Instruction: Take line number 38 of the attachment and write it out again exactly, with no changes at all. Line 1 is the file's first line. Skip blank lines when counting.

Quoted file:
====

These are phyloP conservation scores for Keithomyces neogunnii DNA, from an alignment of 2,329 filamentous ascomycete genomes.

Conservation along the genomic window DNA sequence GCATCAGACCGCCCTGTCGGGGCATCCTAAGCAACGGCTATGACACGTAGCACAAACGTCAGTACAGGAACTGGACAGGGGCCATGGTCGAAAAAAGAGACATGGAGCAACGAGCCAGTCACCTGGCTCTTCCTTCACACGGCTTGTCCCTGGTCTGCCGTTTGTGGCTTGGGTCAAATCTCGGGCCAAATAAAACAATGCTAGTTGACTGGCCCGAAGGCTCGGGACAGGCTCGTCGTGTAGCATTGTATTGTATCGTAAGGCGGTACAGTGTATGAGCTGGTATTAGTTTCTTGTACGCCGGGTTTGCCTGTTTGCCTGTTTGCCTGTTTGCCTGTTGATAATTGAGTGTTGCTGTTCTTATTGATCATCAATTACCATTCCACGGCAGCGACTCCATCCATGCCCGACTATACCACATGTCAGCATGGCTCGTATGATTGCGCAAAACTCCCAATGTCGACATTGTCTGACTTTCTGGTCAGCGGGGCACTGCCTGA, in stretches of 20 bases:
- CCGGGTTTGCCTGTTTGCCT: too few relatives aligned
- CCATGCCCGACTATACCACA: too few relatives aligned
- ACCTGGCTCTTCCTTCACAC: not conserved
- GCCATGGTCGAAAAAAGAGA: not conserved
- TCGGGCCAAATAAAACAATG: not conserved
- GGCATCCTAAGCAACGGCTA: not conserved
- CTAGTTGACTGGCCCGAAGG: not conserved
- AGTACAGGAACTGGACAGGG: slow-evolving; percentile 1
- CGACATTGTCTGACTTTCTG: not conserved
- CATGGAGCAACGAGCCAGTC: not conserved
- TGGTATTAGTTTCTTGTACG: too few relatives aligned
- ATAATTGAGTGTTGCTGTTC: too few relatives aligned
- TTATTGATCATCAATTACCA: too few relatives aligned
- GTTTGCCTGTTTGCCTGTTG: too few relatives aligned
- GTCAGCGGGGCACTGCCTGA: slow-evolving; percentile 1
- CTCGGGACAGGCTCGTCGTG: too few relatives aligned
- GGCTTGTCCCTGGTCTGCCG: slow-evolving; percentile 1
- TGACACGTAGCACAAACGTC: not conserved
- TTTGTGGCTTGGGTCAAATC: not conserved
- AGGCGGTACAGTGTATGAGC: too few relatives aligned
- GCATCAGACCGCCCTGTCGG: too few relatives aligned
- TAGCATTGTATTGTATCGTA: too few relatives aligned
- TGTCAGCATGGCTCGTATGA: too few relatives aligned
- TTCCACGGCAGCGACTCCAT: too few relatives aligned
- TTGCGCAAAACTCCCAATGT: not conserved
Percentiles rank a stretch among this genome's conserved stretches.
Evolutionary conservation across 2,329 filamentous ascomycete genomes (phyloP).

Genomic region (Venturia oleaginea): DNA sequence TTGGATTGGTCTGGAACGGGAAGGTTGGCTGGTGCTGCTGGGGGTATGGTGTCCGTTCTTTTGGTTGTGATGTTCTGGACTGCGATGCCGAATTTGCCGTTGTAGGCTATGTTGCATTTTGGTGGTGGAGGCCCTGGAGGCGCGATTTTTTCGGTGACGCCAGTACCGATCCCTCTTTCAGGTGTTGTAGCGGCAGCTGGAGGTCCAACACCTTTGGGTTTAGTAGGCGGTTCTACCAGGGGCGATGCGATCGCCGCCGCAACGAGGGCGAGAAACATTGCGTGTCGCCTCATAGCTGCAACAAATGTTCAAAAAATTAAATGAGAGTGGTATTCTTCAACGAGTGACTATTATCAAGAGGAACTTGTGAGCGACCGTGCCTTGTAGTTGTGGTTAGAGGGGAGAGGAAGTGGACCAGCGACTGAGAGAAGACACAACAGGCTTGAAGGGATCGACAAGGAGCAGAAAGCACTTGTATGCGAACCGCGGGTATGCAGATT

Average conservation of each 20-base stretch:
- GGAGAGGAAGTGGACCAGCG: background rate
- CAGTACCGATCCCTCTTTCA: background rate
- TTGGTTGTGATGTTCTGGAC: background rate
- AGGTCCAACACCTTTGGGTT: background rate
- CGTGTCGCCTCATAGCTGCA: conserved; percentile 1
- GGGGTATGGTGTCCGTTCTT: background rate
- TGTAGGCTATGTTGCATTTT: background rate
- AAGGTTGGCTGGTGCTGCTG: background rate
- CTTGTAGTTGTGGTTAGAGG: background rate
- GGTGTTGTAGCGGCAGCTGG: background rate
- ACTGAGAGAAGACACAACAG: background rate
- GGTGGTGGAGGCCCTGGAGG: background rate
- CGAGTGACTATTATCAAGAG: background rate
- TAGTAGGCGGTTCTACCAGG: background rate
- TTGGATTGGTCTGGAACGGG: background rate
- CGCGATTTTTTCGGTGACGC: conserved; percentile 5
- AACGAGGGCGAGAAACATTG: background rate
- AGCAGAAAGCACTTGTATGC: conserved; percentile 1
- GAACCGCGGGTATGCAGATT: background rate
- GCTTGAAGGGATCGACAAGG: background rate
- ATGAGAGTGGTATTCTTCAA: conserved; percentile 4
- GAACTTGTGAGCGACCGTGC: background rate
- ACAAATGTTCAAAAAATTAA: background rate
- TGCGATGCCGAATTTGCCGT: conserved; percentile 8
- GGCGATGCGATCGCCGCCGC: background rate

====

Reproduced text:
- TGTAGGCTATGTTGCATTTT: background rate